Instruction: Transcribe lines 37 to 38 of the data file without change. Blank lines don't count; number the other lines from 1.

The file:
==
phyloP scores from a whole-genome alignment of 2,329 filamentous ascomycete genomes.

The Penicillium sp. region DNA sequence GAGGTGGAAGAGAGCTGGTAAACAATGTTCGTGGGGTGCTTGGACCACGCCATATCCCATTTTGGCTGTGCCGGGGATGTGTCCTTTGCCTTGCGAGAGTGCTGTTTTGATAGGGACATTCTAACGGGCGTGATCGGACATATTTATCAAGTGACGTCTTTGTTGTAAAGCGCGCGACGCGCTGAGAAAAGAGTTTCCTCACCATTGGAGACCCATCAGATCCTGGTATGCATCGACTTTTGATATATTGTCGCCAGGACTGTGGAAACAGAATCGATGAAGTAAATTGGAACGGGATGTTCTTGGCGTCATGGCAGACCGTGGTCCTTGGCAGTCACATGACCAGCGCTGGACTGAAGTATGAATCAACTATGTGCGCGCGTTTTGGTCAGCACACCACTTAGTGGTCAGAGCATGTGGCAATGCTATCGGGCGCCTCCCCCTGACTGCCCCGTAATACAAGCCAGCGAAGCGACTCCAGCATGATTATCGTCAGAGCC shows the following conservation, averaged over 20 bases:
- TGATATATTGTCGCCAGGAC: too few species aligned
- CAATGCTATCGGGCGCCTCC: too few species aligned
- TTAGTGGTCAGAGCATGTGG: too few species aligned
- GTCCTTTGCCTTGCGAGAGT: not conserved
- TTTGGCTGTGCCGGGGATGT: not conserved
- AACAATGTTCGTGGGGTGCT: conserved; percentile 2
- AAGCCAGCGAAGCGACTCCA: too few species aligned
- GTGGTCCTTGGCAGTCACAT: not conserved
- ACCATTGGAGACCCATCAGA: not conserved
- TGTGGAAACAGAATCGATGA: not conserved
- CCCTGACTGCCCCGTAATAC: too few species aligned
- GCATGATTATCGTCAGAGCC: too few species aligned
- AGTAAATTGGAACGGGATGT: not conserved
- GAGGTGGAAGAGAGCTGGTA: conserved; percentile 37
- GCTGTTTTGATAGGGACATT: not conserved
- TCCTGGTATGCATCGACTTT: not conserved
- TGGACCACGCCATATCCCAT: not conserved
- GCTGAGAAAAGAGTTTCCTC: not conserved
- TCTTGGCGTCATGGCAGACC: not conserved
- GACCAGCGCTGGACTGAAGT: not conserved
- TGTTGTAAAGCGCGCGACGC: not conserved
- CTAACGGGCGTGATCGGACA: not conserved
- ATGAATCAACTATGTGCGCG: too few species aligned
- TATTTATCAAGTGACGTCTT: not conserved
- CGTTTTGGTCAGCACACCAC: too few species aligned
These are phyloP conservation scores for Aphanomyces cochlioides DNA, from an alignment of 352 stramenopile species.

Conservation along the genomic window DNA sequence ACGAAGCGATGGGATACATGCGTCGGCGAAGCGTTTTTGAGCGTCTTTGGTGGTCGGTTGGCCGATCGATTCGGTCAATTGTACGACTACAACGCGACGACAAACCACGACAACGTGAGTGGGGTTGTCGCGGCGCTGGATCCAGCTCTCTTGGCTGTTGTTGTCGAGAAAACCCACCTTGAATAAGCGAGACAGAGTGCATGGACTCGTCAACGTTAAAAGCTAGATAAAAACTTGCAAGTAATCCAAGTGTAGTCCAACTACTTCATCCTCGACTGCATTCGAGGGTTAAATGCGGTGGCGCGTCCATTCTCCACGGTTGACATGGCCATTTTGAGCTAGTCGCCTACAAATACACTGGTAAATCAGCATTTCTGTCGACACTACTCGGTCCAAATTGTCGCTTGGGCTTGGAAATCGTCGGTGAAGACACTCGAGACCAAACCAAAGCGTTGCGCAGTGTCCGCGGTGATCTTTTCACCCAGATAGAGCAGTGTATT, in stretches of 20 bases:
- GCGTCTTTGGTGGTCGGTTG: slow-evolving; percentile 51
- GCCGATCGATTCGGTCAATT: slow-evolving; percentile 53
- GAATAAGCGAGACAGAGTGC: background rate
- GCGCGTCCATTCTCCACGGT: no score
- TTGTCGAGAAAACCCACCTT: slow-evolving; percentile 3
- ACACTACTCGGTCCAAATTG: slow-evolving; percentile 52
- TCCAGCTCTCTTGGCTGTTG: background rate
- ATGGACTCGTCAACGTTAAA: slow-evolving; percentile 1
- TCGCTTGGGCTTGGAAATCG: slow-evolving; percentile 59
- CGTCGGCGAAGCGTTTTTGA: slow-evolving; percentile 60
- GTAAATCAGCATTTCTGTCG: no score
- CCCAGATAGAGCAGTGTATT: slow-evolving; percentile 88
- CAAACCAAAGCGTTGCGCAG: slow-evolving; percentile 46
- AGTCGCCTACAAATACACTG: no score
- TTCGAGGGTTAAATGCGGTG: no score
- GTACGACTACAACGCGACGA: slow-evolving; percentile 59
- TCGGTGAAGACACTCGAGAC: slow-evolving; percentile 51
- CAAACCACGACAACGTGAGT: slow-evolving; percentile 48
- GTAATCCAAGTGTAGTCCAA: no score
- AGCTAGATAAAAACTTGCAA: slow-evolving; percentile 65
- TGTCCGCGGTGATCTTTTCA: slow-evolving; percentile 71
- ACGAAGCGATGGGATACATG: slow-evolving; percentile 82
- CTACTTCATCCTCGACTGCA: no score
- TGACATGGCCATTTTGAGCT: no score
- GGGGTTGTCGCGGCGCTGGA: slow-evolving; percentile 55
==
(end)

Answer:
- ATGGACTCGTCAACGTTAAA: slow-evolving; percentile 1
- TCGCTTGGGCTTGGAAATCG: slow-evolving; percentile 59